Havana, Cuba.- The vice president of Cuba, Salvador Valdés Mesa, proposed actions to mobilize resources needed by small island states to overcome their development challenges.

When speaking at the 4th Summit of Small Island Developing States (SIDS) meeting in Antigua and Barbuda, Valdés denounced that the imbalances of the international financial system do not provide the necessary stability to achieve the objectives of sustainable development and meet the special needs of these countries.

He emphasized that all the challenges faced by these states are exacerbated exponentially for Cuba, due to the US economic, commercial and financial blockade and by its inclusion in the list of alleged state sponsors of terrorism.

The Cuban vice president presented a set of actions proposed by Cuba regarding the issue of mobilizing resources for these territories.

Among them, he mentioned recapitalizing the Multilateral Development Banks and improving their lending conditions, and fulfilling the commitment of developed countries to Official Development Assistance through allocations based on vulnerabilities, not just income.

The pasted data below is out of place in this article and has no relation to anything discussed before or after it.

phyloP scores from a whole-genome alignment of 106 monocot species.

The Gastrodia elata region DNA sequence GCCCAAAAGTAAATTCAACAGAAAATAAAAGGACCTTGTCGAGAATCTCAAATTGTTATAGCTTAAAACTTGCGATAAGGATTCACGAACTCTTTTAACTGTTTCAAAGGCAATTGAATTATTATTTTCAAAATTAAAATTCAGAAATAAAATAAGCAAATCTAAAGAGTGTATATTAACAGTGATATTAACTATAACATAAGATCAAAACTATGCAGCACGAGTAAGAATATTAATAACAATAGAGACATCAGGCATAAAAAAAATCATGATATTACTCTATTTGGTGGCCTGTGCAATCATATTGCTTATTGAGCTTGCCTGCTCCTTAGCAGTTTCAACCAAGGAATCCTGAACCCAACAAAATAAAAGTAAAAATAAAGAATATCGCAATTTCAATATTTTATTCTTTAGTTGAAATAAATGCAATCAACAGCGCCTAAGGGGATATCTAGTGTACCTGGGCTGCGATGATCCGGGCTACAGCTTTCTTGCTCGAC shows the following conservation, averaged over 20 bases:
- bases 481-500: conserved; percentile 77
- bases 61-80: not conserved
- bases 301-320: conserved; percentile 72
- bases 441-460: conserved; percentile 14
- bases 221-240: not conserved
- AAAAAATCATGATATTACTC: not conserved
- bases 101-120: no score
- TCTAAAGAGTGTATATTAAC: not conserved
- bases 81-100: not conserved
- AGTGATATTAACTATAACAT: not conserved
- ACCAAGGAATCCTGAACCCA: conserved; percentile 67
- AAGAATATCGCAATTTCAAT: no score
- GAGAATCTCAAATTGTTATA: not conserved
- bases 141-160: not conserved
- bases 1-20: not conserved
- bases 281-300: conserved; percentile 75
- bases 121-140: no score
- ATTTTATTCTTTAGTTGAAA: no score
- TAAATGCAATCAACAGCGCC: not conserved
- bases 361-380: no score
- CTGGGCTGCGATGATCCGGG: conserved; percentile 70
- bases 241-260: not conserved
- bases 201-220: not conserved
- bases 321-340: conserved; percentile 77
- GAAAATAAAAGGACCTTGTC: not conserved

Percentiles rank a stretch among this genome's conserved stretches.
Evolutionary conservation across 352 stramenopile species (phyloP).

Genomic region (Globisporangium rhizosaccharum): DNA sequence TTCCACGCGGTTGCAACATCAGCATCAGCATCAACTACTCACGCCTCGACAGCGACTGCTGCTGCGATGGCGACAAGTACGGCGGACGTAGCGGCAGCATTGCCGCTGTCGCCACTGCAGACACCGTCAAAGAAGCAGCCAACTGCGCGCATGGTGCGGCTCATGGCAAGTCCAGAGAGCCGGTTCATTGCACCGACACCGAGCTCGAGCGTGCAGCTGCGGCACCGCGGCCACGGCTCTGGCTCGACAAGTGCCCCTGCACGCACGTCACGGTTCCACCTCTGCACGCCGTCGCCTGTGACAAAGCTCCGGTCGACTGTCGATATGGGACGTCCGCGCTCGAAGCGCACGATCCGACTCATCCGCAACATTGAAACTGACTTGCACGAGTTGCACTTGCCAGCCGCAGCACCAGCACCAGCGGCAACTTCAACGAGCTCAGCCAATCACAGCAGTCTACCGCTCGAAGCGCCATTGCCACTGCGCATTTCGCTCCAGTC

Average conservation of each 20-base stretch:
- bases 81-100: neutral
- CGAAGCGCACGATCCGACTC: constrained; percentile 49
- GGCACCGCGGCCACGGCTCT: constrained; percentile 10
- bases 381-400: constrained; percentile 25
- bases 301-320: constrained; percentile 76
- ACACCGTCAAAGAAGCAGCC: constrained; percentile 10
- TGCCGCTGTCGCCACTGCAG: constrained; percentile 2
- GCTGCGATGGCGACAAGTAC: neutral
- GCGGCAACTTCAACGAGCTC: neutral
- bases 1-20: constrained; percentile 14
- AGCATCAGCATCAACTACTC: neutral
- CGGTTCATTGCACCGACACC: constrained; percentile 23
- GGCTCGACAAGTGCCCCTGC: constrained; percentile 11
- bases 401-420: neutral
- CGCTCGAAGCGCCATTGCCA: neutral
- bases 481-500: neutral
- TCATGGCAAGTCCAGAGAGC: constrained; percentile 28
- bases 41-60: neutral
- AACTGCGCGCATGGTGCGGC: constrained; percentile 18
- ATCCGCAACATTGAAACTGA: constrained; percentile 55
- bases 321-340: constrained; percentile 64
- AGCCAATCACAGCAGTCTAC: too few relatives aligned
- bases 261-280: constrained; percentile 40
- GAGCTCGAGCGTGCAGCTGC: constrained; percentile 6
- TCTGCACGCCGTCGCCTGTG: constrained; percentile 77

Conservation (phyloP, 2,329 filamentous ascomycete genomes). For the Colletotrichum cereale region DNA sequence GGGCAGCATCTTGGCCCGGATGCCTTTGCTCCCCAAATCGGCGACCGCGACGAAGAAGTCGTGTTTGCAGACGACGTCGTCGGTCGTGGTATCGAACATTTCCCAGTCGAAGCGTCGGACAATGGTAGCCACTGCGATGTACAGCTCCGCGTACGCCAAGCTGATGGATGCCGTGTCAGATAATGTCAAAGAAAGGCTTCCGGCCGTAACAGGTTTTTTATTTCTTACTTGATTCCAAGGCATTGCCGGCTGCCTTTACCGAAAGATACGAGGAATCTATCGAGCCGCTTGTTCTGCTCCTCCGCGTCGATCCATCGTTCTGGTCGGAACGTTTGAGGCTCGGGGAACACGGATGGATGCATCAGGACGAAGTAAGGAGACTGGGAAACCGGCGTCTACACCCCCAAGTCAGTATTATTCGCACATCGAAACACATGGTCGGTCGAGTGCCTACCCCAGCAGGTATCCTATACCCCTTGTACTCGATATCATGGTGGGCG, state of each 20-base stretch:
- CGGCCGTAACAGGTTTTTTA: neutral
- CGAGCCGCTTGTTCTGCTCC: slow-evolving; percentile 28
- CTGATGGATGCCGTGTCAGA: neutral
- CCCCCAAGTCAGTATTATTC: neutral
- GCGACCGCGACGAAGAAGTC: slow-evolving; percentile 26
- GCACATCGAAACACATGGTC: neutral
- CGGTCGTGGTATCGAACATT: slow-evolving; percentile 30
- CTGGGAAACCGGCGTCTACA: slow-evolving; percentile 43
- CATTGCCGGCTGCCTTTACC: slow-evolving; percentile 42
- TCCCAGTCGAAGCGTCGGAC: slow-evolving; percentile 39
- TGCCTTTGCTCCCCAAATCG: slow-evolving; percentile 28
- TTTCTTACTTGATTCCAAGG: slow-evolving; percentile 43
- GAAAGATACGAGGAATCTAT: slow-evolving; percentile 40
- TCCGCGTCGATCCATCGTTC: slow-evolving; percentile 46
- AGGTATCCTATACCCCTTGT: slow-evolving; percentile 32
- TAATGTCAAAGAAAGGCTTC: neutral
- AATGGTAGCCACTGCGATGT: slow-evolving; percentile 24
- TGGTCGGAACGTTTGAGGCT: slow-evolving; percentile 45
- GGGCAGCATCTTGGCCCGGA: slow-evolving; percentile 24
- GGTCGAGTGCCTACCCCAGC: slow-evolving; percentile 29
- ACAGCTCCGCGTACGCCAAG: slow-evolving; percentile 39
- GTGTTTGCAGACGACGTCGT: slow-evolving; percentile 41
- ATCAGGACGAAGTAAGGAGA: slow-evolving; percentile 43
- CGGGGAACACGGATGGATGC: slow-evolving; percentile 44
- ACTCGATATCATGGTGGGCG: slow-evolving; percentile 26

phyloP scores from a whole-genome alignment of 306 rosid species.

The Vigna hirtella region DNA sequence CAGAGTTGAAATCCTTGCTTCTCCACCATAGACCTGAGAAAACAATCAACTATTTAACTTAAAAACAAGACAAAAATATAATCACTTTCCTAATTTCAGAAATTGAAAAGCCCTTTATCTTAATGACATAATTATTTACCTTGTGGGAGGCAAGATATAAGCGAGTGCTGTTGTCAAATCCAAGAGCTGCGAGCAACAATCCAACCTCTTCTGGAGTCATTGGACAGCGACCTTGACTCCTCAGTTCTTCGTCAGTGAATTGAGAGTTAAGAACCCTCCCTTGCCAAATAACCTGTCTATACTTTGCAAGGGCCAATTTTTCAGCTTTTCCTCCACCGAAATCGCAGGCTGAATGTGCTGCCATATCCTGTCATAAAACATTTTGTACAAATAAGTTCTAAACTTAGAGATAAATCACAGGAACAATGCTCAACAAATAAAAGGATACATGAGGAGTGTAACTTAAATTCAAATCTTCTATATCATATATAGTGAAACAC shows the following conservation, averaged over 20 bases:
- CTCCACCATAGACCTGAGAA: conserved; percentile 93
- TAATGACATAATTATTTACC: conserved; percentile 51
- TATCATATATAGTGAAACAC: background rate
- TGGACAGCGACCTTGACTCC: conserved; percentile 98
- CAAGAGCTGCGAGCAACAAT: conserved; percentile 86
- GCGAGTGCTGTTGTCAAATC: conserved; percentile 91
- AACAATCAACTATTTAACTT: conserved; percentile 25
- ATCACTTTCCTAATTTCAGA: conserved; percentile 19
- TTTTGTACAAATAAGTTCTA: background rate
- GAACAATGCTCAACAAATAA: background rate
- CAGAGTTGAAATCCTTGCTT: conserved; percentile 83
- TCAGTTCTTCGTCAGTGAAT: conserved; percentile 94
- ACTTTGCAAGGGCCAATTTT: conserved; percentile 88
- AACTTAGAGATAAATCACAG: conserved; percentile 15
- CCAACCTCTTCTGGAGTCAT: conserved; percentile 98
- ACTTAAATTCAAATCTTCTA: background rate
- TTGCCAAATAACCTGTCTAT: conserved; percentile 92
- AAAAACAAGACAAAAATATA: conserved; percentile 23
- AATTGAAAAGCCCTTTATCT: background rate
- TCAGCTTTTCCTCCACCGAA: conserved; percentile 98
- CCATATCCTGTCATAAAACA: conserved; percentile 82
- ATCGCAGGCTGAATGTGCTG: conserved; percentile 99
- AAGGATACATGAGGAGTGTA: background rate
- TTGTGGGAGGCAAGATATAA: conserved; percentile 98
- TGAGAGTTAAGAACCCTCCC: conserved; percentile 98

He also referred to strengthening the system of public development banks, with greater capacity and more cooperation between national and multilateral banks to align their activities with the Sustainable Development Goals, the Paris Agreement and the new Antigua and Barbuda Agenda.

Another action would be defining the access of SIDS to financing on favorable conditions and to technical cooperation based on criteria beyond the Gross Domestic Product, taking into account multidimensional vulnerability.

The proposals also include comprehensively reviewing the International Monetary Fund’s surcharge policy, including its suspension, significant permanent reduction or elimination; implementing a specific service to support the debt sustainability of SIDS; as well as redesigning debt contracts and instruments so that they include relief, exchange or restructuring clauses in the event of natural catastrophes or macroeconomic shocks;

Added to this are capitalizing the loss and damage fund; launching the Global Adaptation Goal; establishing a new quantified climate financing goal that takes into account the priorities and needs of small island developing states; and rationalizing the role of credit rating agencies, so that they stop being arbitrators and actors in the same financial market.